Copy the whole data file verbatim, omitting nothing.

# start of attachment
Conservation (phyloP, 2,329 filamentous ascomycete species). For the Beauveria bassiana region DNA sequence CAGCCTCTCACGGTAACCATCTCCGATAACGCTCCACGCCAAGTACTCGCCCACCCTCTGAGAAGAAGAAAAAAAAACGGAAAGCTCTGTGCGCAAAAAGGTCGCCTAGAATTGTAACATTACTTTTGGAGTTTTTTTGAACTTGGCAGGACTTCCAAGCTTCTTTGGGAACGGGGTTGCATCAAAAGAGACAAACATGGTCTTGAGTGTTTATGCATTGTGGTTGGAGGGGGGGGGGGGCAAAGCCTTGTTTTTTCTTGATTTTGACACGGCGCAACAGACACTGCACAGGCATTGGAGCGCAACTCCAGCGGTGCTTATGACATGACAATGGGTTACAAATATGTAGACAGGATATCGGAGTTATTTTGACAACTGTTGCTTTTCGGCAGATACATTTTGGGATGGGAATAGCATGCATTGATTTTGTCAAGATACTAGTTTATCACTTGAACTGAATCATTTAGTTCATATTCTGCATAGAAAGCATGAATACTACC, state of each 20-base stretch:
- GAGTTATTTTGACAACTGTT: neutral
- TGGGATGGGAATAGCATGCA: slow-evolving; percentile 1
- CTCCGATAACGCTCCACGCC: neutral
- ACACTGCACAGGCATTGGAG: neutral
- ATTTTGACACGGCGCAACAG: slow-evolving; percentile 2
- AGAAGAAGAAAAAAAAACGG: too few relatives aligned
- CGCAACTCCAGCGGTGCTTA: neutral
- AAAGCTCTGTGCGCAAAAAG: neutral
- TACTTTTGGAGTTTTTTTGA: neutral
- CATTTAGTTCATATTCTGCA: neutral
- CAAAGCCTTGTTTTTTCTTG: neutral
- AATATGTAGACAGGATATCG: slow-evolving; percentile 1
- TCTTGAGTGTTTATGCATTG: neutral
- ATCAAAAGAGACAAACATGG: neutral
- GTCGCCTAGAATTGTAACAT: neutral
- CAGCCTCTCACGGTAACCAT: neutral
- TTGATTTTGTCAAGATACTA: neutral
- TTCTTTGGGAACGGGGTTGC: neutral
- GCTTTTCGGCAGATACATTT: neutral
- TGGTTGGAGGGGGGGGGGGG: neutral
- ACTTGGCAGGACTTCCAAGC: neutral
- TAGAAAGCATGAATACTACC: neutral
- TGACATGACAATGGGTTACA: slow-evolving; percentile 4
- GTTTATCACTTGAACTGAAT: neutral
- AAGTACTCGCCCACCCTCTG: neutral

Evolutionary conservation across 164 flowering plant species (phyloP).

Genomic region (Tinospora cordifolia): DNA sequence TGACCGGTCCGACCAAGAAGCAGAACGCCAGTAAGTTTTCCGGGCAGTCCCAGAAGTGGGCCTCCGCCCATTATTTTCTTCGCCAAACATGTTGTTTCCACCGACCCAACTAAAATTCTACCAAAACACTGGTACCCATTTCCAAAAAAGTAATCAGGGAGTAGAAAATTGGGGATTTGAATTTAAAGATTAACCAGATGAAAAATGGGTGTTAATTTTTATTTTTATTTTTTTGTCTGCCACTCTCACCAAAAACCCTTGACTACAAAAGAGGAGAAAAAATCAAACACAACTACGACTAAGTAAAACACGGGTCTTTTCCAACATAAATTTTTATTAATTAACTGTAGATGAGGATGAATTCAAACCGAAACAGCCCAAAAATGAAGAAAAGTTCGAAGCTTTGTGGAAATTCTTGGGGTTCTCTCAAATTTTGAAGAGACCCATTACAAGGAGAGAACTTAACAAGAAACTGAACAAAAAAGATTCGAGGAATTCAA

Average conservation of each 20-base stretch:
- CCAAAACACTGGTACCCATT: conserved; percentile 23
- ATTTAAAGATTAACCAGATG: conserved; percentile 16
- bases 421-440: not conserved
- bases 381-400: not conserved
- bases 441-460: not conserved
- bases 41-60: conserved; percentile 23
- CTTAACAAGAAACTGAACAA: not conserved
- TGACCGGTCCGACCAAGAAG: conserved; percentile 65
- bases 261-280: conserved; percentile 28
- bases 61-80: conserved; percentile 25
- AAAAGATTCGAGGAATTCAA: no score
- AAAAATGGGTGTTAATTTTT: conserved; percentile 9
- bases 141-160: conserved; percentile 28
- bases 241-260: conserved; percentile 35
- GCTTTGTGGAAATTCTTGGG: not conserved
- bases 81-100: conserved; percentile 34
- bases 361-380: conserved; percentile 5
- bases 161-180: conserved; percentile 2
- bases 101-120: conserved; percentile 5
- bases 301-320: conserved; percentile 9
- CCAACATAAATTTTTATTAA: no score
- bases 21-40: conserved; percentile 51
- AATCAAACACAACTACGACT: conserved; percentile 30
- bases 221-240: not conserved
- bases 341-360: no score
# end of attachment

Conservation (phyloP, 2,329 filamentous ascomycete species). For the Beauveria bassiana region DNA sequence CAGCCTCTCACGGTAACCATCTCCGATAACGCTCCACGCCAAGTACTCGCCCACCCTCTGAGAAGAAGAAAAAAAAACGGAAAGCTCTGTGCGCAAAAAGGTCGCCTAGAATTGTAACATTACTTTTGGAGTTTTTTTGAACTTGGCAGGACTTCCAAGCTTCTTTGGGAACGGGGTTGCATCAAAAGAGACAAACATGGTCTTGAGTGTTTATGCATTGTGGTTGGAGGGGGGGGGGGGCAAAGCCTTGTTTTTTCTTGATTTTGACACGGCGCAACAGACACTGCACAGGCATTGGAGCGCAACTCCAGCGGTGCTTATGACATGACAATGGGTTACAAATATGTAGACAGGATATCGGAGTTATTTTGACAACTGTTGCTTTTCGGCAGATACATTTTGGGATGGGAATAGCATGCATTGATTTTGTCAAGATACTAGTTTATCACTTGAACTGAATCATTTAGTTCATATTCTGCATAGAAAGCATGAATACTACC, state of each 20-base stretch:
- GAGTTATTTTGACAACTGTT: neutral
- TGGGATGGGAATAGCATGCA: slow-evolving; percentile 1
- CTCCGATAACGCTCCACGCC: neutral
- ACACTGCACAGGCATTGGAG: neutral
- ATTTTGACACGGCGCAACAG: slow-evolving; percentile 2
- AGAAGAAGAAAAAAAAACGG: too few relatives aligned
- CGCAACTCCAGCGGTGCTTA: neutral
- AAAGCTCTGTGCGCAAAAAG: neutral
- TACTTTTGGAGTTTTTTTGA: neutral
- CATTTAGTTCATATTCTGCA: neutral
- CAAAGCCTTGTTTTTTCTTG: neutral
- AATATGTAGACAGGATATCG: slow-evolving; percentile 1
- TCTTGAGTGTTTATGCATTG: neutral
- ATCAAAAGAGACAAACATGG: neutral
- GTCGCCTAGAATTGTAACAT: neutral
- CAGCCTCTCACGGTAACCAT: neutral
- TTGATTTTGTCAAGATACTA: neutral
- TTCTTTGGGAACGGGGTTGC: neutral
- GCTTTTCGGCAGATACATTT: neutral
- TGGTTGGAGGGGGGGGGGGG: neutral
- ACTTGGCAGGACTTCCAAGC: neutral
- TAGAAAGCATGAATACTACC: neutral
- TGACATGACAATGGGTTACA: slow-evolving; percentile 4
- GTTTATCACTTGAACTGAAT: neutral
- AAGTACTCGCCCACCCTCTG: neutral

Evolutionary conservation across 164 flowering plant species (phyloP).

Genomic region (Tinospora cordifolia): DNA sequence TGACCGGTCCGACCAAGAAGCAGAACGCCAGTAAGTTTTCCGGGCAGTCCCAGAAGTGGGCCTCCGCCCATTATTTTCTTCGCCAAACATGTTGTTTCCACCGACCCAACTAAAATTCTACCAAAACACTGGTACCCATTTCCAAAAAAGTAATCAGGGAGTAGAAAATTGGGGATTTGAATTTAAAGATTAACCAGATGAAAAATGGGTGTTAATTTTTATTTTTATTTTTTTGTCTGCCACTCTCACCAAAAACCCTTGACTACAAAAGAGGAGAAAAAATCAAACACAACTACGACTAAGTAAAACACGGGTCTTTTCCAACATAAATTTTTATTAATTAACTGTAGATGAGGATGAATTCAAACCGAAACAGCCCAAAAATGAAGAAAAGTTCGAAGCTTTGTGGAAATTCTTGGGGTTCTCTCAAATTTTGAAGAGACCCATTACAAGGAGAGAACTTAACAAGAAACTGAACAAAAAAGATTCGAGGAATTCAA

Average conservation of each 20-base stretch:
- CCAAAACACTGGTACCCATT: conserved; percentile 23
- ATTTAAAGATTAACCAGATG: conserved; percentile 16
- bases 421-440: not conserved
- bases 381-400: not conserved
- bases 441-460: not conserved
- bases 41-60: conserved; percentile 23
- CTTAACAAGAAACTGAACAA: not conserved
- TGACCGGTCCGACCAAGAAG: conserved; percentile 65
- bases 261-280: conserved; percentile 28
- bases 61-80: conserved; percentile 25
- AAAAGATTCGAGGAATTCAA: no score
- AAAAATGGGTGTTAATTTTT: conserved; percentile 9
- bases 141-160: conserved; percentile 28
- bases 241-260: conserved; percentile 35
- GCTTTGTGGAAATTCTTGGG: not conserved
- bases 81-100: conserved; percentile 34
- bases 361-380: conserved; percentile 5
- bases 161-180: conserved; percentile 2
- bases 101-120: conserved; percentile 5
- bases 301-320: conserved; percentile 9
- CCAACATAAATTTTTATTAA: no score
- bases 21-40: conserved; percentile 51
- AATCAAACACAACTACGACT: conserved; percentile 30
- bases 221-240: not conserved
- bases 341-360: no score